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Date:   Fri, 29 Jul 2022 18:41:01 -0700
From:   Jakub Kicinski <>
To:     "U'ren, Aaron" <Aaron.U'>
Cc:     Jozsef Kadlecsik <>,
        Thorsten Leemhuis <>,
        "McLean, Patrick" <>,
        Pablo Neira Ayuso <>,
        "" <>,
        "Brown, Russell" <>,
        "Rueger, Manuel" <>,
        "" <>,
        "" <>,
        Florian Westphal <>,
        "" <>
Subject: Re: Intermittent performance regression related to ipset between
 5.10 and 5.15

On Fri, 29 Jul 2022 20:21:17 +0000 U'ren, Aaron wrote:
> Jozef / Jakub / Thorsten-
> Thanks for all of your help with this issue. I think that we can close this out now.
> After continuing to dig into this problem some more, I eventually figured out that the problem was caused because of how our userspace tooling was interacting with ipset save / restore and the new (ish) initval option that is included in saves / restores.
> Specifically, kube-router runs an ipset save then processes the saved ipset data, messages it a bit based upon the state from the Kubernetes cluster, and then runs that data back through ipset restore. During this time, we create unique temporary sets based upon unique sets of options and then rotate in the new endpoints into the temporary set and then use swap instructions in order to minimize impact to the data path.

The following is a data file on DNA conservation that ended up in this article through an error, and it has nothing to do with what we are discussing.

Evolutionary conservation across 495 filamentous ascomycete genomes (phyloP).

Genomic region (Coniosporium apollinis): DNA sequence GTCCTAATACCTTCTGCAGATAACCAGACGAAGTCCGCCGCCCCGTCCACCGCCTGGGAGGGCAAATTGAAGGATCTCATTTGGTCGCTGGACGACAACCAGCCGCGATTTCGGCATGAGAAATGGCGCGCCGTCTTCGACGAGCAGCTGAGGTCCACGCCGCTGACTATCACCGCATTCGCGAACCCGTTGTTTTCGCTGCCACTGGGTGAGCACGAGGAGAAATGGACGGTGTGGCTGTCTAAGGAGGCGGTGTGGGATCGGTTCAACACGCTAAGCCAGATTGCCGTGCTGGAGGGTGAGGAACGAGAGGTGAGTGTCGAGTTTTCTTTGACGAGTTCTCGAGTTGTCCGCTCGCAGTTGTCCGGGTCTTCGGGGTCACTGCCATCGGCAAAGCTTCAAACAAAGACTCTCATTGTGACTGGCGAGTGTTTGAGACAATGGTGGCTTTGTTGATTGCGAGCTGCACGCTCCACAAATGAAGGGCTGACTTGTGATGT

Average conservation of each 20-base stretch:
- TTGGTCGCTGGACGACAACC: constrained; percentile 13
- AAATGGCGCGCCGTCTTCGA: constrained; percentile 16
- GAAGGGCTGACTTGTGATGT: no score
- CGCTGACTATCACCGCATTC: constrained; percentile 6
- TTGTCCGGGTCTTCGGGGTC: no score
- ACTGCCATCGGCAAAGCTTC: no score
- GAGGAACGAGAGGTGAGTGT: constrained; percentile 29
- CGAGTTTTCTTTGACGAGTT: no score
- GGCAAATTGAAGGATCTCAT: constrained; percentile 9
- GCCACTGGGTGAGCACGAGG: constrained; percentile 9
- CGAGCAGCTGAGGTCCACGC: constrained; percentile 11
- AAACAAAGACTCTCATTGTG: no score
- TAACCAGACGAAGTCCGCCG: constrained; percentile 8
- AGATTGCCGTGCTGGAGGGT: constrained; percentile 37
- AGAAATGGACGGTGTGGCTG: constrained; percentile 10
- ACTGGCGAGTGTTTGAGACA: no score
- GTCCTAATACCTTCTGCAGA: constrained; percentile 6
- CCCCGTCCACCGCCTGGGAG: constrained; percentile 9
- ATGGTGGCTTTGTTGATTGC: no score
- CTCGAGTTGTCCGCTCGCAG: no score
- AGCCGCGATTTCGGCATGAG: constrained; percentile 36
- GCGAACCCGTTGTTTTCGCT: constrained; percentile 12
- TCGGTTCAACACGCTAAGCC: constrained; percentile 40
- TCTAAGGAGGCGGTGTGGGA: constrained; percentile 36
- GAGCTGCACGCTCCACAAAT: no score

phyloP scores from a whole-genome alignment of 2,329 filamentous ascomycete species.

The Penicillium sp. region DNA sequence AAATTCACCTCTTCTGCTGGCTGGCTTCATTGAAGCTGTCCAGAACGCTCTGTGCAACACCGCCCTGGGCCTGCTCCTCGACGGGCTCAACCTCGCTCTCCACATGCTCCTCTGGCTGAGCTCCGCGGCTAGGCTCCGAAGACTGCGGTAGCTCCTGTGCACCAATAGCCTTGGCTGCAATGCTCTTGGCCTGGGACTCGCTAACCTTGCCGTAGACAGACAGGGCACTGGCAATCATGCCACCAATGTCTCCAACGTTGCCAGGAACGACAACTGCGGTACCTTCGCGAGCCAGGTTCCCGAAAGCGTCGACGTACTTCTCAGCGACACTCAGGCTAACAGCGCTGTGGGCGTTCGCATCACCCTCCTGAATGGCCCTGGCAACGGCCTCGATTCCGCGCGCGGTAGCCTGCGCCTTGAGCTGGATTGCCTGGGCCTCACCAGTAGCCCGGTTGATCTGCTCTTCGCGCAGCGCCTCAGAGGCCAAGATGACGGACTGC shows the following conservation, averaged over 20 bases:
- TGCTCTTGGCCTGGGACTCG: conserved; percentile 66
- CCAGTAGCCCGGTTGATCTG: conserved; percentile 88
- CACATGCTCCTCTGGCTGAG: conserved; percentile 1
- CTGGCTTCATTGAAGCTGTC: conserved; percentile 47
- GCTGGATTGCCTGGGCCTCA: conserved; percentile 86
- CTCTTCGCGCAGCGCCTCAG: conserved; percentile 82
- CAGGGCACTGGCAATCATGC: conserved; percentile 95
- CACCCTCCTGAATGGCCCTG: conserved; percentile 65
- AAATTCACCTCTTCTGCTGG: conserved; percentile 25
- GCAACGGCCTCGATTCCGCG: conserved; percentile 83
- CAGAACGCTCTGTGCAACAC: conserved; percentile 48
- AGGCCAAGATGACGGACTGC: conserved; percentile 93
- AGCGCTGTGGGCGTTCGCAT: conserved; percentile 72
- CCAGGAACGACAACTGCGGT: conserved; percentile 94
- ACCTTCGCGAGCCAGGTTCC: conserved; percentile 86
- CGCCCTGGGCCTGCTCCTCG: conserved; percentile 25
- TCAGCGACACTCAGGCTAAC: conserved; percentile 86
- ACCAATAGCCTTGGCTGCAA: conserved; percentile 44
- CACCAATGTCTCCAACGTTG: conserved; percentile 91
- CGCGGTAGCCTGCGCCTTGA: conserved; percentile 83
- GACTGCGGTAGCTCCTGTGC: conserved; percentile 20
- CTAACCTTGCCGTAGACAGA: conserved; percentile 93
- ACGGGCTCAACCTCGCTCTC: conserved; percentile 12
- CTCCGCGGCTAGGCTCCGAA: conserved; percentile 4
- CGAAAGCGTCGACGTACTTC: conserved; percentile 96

> However, because we were only messaging options that were recognized and important to us, initval was left alone and blindly copied into our option strings for new and temporary sets. This caused initval to be used incorrectly (i.e. the same initval ID was used for multiple sets). I'm not 100% sure about all of the consequences of this, but it seems to have objectively caused some performance issues.
> Additionally, since initval is intentionally unique between sets, this caused us to create many more temporary sets for swapping than was actually necessary. This caused obvious performance issues as restores now contained more instructions than they needed to.
> Reverting the commit removed the issue we saw because it removed the portion of the kernel that generated the initvals which caused ipset save to revert to its previous (5.10 and below) functionality. Additionally, applying your patches also had the same impact because while I believed I was updating our userspace ipset tools in tandem, I found that the headers were actually being copied in from an alternate location and were still using the vanilla headers. This meant that while the kernel was generating initval values, the userspace actually recognized it as IPSET_ATTR_GC values which were then unused.
> This was a very long process to come to such a simple recognition about the ipset save / restore format having been changed. I apologize for the noise.

Thanks for working it out and explaining the root cause :)
I'm probably going to get the syntax wrong, but here goes nothing:

#regzbot invalid: user space mis-configuration

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